ORLANDO, Fla. — Lucas Ragsdale sits on the couch, stroking his dog and occasionally glancing at his girlfriend beside him. The lights are turned low in their cozy, 700 square foot apartment as a program flashes on TV.
It’s the life many young adults dream about as they imagine their early careers, and one Ragsdale himself barely believed was possible at one point. It’s also one he increasingly stresses about, worried it might slip away from him.
“I’m just scared,” he said. “When the lease renews, I won’t be able to stay.”
Back in July, the 22-year-old started a new job in the construction industry and moved his young family to their new apartment. It was a considerable upgrade over their old place, which did not have AC, and afforded by the higher salary he made. It was also out in Longwood, away from the sky-high rents downtown.
Or so he thought.
Week after week, he watched neighboring apartments lease for higher and higher monthly amounts. Less than six months after he moved, the average apartment in his complex now rents for 50% more than he is paying.
“It gets really like daunting when every week the numbers for apartments just jump,” he said. “It goes up 5% per week.”
Agents say the price increases come from an influx of high-paid tech and finance workers moving to the area, either because their companies relocate, or they have a new ability to work from home. The steady migration and resulting demand allows landlords to push their offerings higher and higher.
In generations past, blue collar and middle-class workers forced away from the downtown toward cheaper options would’ve sought starter homes.
That road is being blocked, too.
Thanks to the pandemic and quest for sunshine and warmer temperatures, out-of-state residents are snapping up Orlando’s available single-family homes. Fewer than 2,000 were listed on the market as of mid-January, a historic low. At the same time, the price of available homes soared. Orlando’s median home sale topped $340,000 for the first time ever at the end of 2021, Orlando Regional REALTOR Association (ORRA) data showed.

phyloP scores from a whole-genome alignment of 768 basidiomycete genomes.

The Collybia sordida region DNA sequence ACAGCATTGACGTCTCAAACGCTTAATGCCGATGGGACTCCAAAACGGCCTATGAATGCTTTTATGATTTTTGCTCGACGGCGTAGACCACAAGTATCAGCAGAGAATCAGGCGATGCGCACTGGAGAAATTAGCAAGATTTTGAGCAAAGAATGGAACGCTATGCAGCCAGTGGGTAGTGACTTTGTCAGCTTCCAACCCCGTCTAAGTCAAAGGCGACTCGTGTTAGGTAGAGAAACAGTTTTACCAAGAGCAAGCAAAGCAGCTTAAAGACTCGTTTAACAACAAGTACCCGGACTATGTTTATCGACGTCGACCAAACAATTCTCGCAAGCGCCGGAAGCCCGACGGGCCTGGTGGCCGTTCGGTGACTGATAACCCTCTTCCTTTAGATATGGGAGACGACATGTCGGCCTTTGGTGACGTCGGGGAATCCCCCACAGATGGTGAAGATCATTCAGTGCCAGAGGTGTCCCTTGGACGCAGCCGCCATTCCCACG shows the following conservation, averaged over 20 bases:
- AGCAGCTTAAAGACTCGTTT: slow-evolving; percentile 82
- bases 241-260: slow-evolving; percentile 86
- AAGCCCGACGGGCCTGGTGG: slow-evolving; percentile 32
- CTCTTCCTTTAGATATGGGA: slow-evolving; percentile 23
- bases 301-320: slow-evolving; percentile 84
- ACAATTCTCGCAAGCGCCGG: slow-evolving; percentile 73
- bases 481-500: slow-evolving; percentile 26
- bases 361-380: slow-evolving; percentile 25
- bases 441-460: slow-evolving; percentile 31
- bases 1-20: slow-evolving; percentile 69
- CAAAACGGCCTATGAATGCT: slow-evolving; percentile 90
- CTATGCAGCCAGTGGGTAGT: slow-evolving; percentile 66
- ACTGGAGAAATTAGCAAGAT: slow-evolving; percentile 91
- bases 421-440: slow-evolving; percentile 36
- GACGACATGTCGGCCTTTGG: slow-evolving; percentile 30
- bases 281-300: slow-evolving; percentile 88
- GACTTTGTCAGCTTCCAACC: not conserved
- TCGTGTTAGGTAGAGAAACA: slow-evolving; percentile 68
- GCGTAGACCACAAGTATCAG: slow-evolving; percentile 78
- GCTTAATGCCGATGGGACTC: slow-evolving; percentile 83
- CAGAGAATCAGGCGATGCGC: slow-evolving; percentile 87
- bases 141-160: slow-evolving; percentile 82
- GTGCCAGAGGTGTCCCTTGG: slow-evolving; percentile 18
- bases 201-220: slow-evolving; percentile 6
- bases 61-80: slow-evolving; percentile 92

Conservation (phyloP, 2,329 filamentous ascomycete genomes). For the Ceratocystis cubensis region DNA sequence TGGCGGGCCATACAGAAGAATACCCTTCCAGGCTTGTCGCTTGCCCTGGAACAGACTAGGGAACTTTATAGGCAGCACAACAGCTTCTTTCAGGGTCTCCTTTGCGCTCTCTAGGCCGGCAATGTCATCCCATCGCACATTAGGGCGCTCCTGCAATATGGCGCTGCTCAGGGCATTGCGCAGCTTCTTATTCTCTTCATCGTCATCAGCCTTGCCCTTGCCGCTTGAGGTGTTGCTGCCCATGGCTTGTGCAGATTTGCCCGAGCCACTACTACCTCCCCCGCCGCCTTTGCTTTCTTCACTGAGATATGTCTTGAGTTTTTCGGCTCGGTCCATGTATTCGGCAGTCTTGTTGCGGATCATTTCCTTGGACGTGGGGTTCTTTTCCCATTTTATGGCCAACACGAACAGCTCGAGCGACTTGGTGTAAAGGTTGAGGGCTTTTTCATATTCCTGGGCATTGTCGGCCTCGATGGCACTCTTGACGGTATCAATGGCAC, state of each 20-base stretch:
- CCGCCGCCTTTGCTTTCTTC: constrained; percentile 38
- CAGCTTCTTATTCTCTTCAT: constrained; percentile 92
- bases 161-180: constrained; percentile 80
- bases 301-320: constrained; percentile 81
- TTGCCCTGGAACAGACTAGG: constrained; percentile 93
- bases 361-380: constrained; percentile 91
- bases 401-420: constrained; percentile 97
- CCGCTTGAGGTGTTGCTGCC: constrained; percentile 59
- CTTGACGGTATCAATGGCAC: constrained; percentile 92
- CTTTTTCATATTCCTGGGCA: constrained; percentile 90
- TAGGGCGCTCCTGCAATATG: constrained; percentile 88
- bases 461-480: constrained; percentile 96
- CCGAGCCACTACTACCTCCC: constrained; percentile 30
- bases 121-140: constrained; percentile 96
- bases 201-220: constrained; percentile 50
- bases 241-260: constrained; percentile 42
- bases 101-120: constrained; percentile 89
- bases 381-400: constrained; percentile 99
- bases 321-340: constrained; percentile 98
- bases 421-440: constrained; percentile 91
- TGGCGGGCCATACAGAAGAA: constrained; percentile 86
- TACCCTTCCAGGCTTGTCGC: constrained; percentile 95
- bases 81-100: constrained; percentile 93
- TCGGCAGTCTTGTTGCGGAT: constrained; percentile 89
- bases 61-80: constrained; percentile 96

“You have people selling,” ORRA President Tansey Soderstrom said. “It’s just -- you have a lot of people buying and a lot of people come in into the state.”
According to the National Association of Realtors, more than 20% of home purchases in the Orlando metro area come from an out-of-state resident.
There’s also a new class of competition for young workers: investors, who swarm lower-priced investments in desirable areas, including starter homes and condominiums. The Orlando Business Journal calculated 11% of home purchases were by investors in the third quarter of 2021, a number that’s expected to grow. Investment firm Marcus & Millichap named Orlando America’s top investment market of 2022.
Meanwhile, so-called starter homes are a hot commodity of older couples looking to downsize. Their life-long investments are tough to overcome by renters like Ragsdale, who sometimes pay up to 50% of their income on apartments.
“It all becomes a lot more difficult when half your income is going to rent,” he said. “It makes us worse consumers too, because we’re just living to survive.”
Soderstrom disagreed with the assessment in part, saying that first-time buyers have an emotional advantage for sellers who want to see their homes go to good families.
The caveat: those first-time buyers needed to come in with competitive offers, often skipping over steps once seen as common to protect buyers like waiving a home inspection. In a strong seller’s market, she said, buyers need to be prepared to make quick, decisive decisions.
Ragsdale, calling housing Central Florida’s most important issue, said he was disappointed that elected leaders weren’t talking about it more. He suggested there was a disconnect between people in power, often older and in established homes, and the city’s young workforce that constantly compares rent increases on sites like Reddit.
His feelings might offer those leaders a foreshadowing of economic strains to come -- unless something is done to increase the region’s supply of housing that workers outside of the tech and finance sectors can afford.
“It gets hard to even imagine yourself here in five years with the rate that rent is going up,” he said. “I’ve lived here my whole life, but if it gets to a point where I can only survive, it would make me want to look elsewhere.”
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